Librarian or not, you’ve probably heard (or voiced?) something similar to the following:

“Glasses can make ladies sexy as well, but only as they are taken off, followed by a slow-motion shake of the head to let her hair down out of that librarian bun.”

~ Stephen Colbert, “Men With Glasses,” People Nov. 27, 2006: 133.

The naughty, or sexy female librarian, is a pretty common role for reel librarians — and I would venture a common fantasy also — as illustrated by this Naughty Librarian character in Tomcats (2001):

At work

At play

Mindy Kaling wrote an interesting article, “Flick Chicks: A Guide to Women  in the Movies” in a recent issue of New Yorker magazine (Oct. 3, 2011, p. 36). Although the article focuses on female roles in romantic comedies and doesn’t mention librarians at all, this quote caught my eye:

“And since when does holding a job necessitate that a woman pull her hair back in a severe, tight bun? Do screenwriters think that loose hair makes it hard to concentrate?”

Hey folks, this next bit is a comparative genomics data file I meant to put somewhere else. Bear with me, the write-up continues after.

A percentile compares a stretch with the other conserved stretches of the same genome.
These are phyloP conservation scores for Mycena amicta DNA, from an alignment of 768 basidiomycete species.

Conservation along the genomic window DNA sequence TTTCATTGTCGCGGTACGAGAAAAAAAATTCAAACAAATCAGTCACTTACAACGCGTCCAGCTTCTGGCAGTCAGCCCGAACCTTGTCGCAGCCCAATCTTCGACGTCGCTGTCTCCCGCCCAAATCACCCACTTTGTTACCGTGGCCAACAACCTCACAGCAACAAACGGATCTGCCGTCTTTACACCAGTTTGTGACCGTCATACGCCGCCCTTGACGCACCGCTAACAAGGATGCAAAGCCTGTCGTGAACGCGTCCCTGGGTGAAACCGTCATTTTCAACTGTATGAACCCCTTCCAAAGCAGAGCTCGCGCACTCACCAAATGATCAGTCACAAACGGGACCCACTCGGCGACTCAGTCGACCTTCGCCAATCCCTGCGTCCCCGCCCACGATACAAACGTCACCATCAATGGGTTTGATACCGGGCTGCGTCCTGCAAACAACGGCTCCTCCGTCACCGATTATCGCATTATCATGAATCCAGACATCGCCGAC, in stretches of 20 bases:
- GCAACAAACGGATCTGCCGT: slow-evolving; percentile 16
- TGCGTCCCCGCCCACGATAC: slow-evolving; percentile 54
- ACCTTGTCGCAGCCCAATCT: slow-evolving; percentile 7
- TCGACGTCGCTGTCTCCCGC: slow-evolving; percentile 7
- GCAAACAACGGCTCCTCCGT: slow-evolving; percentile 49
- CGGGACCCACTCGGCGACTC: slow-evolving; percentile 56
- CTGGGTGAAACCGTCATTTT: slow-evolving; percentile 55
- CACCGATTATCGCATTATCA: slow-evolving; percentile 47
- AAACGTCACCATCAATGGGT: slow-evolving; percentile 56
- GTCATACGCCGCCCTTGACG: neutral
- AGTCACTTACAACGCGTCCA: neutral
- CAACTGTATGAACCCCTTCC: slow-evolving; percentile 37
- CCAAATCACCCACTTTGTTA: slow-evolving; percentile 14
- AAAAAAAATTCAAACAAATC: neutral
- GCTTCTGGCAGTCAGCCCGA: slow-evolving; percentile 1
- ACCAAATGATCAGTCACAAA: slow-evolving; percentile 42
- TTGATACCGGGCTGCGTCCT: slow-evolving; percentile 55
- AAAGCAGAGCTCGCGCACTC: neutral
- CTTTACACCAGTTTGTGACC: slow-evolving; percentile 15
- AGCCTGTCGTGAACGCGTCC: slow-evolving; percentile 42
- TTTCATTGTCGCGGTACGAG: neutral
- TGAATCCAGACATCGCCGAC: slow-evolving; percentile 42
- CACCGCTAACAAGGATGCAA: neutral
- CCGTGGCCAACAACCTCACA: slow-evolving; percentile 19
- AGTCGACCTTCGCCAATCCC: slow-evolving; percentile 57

A couple of intriguing rhetorical questions. Discuss!

Yes, pulling the hair back tightly is a convenient, simple way to visually demonstrate seriousness. And the image of a woman then shaking her hair loose — symbolizing the loosening of her libido, perhaps? –  adds to the fantasy. Whether you love it, hate it, or feel indifferent, the Naughty Librarian is here to stay (and play).

A Weird Librarian

Weird Woman (1944), directed by Reginald Le Borg, is a horror story, one whose title character could be either of the two main female characters in the film.

While on an expedition in the South Seas, college professor Norman Reed (Lon Chaney, Jr.) marries Paula (Anne Gwynne), a native woman who continues her superstitious beliefs upon their return to the U.S. His unexpected marriage angers his ex-girlfriend, college librarian Ilona (Evelyn Ankers, who starred in several horror films, including the classic The Wolf Man), who embarks on revenge. Hell hath no fury… like a librarian scorned!